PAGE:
People who are especially talented in the Harmony theme look for consensus. They don’t enjoy conflict; rather, they seek areas of agreement.
You are hardwired to meet others' high standards. This is how you avoid having conflicts and disagreements with people. Because of your strengths, you resist the temptation of presenting yourself as an expert on everything. Even though you have worked hard to master various topics, disciplines, and skills, you wait to be asked before sharing your knowledge. Usually you refer people to highly trained individuals when you cannot answer their questions. Your commitment to obtain the correct information and solutions overrides your desire to impress others. As a result, your reputation remains intact.
People who are especially talented in the Relator theme enjoy close relationships with others. They find deep satisfaction in working hard with friends to achieve a goal.
By nature, you are quite comfortable being honest about yourself with others. You harbor very few illusions about who you really are. Furthermore, you can openly acknowledge your mistakes and shortcomings. This is apt to distinguish you from most people. When you have nothing to do, typically you find something to do. Sitting around and wasting time does not suit you at all. It’s very likely that you offer guidance to friends who seek your assistance. While you enjoy being helpful, you probably avoid imposing your ideas on someone unless the person makes a special point of asking you to do so. Driven by your talents, you periodically consider skills you might upgrade to be a better trainer or coach. Perhaps you derive some satisfaction from helping individuals improve personally or professionally. Instinctively, you may be determined to share some of your knowledge, skills, or experiences with people. Perhaps you use this information as a coaching tool if you train someone.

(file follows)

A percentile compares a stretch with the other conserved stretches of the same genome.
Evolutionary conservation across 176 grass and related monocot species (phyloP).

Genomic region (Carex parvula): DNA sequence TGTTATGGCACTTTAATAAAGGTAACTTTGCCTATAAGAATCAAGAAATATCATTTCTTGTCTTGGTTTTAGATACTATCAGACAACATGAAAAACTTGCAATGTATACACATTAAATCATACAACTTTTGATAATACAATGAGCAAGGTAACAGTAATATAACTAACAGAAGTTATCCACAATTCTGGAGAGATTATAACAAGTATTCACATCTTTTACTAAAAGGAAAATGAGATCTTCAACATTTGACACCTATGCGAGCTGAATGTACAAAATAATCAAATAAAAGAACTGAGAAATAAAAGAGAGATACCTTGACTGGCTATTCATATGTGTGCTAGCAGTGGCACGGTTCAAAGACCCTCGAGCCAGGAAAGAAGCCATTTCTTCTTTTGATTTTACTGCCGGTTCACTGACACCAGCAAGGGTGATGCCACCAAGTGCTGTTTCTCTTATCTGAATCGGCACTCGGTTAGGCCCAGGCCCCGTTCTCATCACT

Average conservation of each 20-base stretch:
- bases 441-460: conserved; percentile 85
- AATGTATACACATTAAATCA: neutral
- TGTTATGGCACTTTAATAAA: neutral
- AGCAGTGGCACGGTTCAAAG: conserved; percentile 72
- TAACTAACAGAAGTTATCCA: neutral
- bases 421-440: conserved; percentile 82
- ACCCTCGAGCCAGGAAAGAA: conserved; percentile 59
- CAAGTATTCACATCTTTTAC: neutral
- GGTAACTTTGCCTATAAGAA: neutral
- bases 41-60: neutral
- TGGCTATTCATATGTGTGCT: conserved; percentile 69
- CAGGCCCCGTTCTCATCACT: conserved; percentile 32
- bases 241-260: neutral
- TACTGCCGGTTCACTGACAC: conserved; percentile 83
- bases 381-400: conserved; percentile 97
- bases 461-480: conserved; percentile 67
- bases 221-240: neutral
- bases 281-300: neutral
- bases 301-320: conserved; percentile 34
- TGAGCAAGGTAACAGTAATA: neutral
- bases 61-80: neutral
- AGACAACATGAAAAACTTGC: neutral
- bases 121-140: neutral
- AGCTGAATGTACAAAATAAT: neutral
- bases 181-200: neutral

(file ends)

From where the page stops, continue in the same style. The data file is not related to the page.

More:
To learn more about the Clifton StrengthsFinder and how you can discover your top five themes, visit http://strengths.gallup.com
3 of my 5 were unchanged … Analytical, Deliberative, Leaner … no surprises there. Harmony is new, but not a surprise after reading the full blown description. Relator was the biggest surprise. It certainly is me, but I would never have thought that was a strength. Hmm.
We have a big team meeting tomorrow to talk about our new results so I’m curious to learn how everyone else scored this time around. I’m also interested to dig into my “Personalized Ideas for Action Report” to get ideas on how to leverage these talent areas. Interesting stuff.